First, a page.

Exploring the Unparalleled Cuisine of Hanoi’s Countryside

The outskirts of Hanoi offer a unique array of food resources, and local chefs have found fantastic ways to utilize them to craft delicious, distinct dishes.

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When it comes to the cuisine of Hanoi, there is a wide selection of dishes to choose from. Many of these dishes are famous not only within Vietnam but also internationally.

Trang An’s delicacies are renowned for their ability to showcase the sophisticated tastes of the ancient Hanoians.

 The dish of Cha Nhai Khuong Thuong. Photo: Vu Vu

The dish called Gio Goi Mo Cau is a traditional Vietnamese delicacy. It consists of pork bologna that is wrapped in areca spathe. This unique combination of flavors and textures makes it a popular dish in Vietnamese cuisine.

One of the renowned specialties is Uoc Le pork bologna, originating from the suburban district of Thanh Oai in Hanoi. A particular favorite is the grilled cinnamon bologna, known for its inviting golden color and delightful aroma. Other variations such as head cheese, pork skin sausage, and fat bologna are also popular choices. However, it is relatively rare to come across a piece of Gio Goi Mo Cau, or simply Gio Mo Cau.

Pork bologna, known as “gio” in Vietnamese, is a revered traditional dish wrapped in dried areca spathe, locally called “mo cau”. Its preparation is an age-old practice among suburban communities, particularly during festive occasions. This exquisite culinary creation is closely linked to Nhoi Village in Dong Anh District. Although several households in this area continue to craft this delicacy for numerous downtown vendors, its production is constrained by the limited availability of leaves.

The collection of areca tree leaves is a labor-intensive process as it can take several months for a leaf to naturally shed. To prepare these leaves for wrapping, they must be carefully gathered and cleaned. After drying, they are soaked in water to soften them. In some cases, individuals may choose to blanch the leaves before allowing them to drain.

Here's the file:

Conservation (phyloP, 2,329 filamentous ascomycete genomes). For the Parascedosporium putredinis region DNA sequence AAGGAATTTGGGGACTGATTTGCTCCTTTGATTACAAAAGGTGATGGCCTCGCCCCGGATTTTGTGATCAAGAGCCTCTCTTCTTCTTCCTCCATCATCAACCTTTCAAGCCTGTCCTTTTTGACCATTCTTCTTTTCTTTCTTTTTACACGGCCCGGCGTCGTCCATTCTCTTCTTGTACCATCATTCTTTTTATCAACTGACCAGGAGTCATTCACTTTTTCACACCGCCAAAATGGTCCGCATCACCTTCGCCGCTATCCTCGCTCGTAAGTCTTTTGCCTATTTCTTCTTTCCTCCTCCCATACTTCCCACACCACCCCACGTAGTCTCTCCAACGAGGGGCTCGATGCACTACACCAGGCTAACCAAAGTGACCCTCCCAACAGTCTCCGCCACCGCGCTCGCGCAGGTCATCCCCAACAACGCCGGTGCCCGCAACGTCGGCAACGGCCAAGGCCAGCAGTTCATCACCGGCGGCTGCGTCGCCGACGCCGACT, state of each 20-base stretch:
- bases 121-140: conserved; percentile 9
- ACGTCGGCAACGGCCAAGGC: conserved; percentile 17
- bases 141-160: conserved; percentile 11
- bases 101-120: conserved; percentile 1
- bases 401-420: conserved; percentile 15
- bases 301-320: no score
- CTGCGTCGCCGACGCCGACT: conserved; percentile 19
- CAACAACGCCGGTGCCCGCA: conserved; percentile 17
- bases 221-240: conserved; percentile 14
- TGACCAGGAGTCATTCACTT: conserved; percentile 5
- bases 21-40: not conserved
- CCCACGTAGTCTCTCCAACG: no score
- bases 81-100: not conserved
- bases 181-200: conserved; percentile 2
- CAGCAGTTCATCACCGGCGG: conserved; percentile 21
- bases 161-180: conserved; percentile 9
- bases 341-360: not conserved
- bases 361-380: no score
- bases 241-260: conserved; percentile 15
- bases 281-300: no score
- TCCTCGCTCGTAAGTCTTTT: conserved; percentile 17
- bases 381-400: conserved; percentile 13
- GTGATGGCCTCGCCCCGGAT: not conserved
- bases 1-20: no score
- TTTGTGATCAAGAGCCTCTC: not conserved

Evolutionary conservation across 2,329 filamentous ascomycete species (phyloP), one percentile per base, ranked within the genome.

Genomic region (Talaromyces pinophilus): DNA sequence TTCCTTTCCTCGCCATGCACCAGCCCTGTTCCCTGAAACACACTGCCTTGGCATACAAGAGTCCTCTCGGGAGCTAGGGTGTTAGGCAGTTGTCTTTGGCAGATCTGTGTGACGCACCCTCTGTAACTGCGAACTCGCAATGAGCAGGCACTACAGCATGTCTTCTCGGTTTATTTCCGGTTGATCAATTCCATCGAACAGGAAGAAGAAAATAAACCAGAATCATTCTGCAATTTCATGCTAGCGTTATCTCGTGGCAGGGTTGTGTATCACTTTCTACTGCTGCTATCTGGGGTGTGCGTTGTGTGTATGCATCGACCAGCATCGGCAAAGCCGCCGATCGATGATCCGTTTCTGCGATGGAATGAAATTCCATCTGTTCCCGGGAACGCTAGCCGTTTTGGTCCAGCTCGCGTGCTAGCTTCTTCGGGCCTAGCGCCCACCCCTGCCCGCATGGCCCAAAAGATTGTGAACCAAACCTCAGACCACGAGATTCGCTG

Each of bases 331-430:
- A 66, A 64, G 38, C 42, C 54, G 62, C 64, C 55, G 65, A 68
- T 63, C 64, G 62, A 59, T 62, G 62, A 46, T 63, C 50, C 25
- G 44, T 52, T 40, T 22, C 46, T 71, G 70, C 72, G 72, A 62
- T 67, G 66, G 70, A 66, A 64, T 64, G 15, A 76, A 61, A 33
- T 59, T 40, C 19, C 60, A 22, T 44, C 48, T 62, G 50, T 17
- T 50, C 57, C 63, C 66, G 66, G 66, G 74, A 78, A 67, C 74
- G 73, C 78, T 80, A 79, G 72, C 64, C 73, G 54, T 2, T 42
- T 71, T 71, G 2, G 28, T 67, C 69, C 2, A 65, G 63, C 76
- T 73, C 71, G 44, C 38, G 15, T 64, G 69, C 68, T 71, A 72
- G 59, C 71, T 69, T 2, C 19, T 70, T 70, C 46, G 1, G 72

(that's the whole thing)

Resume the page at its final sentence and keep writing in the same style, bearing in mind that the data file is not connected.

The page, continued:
The chosen meat consists mainly of lean pork leg, which is cut into medium-sized pieces. It is then combined with a small amount of pork cheek, ear, nose, and tongue to enhance its crispiness and stickiness.

Pork Bologna Wrapped In Areca Leaf is a unique and delicious delicacy from Hanoi.
Its presentation is topped with a beautiful photo by Vy Le.

Pork Bologna Wrapped In Areca Leaf by Vy Le

The meat is marinated and seasoned with ground pepper or peppercorns before being stir-fried. It is important to ensure that the meat is cooked properly, without overcooking, in order to maintain its pink color.

After the meat has been prepared, it is carefully placed inside a completed areca leaf. The leaf is then tightly rolled into a cylindrical shape and securely tied with bamboo strings. The meat is left to drain its excess fat by hanging it. After a period of one or two days, the meat is then ready to be sliced and enjoyed.

Introducing Gio Mo Cau, a distinctive variety of Vietnamese pork bologna. While it may appear similar to other types at first, there are notable differences that set it apart. Notably, it offers a drier texture and is less fatty, resulting in improved digestibility and a less overwhelming taste. What truly adds to its appeal is the unique preparation method – the casing is carefully sliced alongside the content and then removed, revealing a delicate white film of areca leaf. This delicate addition gives Gio Mo Cau a delightful aroma that enhances the overall experience.

Although Gio Mo Cau is a delectable dish, its scarcity is unfortunate due to the decrease in areca trees caused by urbanization around Hanoi. However, those fortunate enough to have tasted it will undoubtedly have a lasting memory.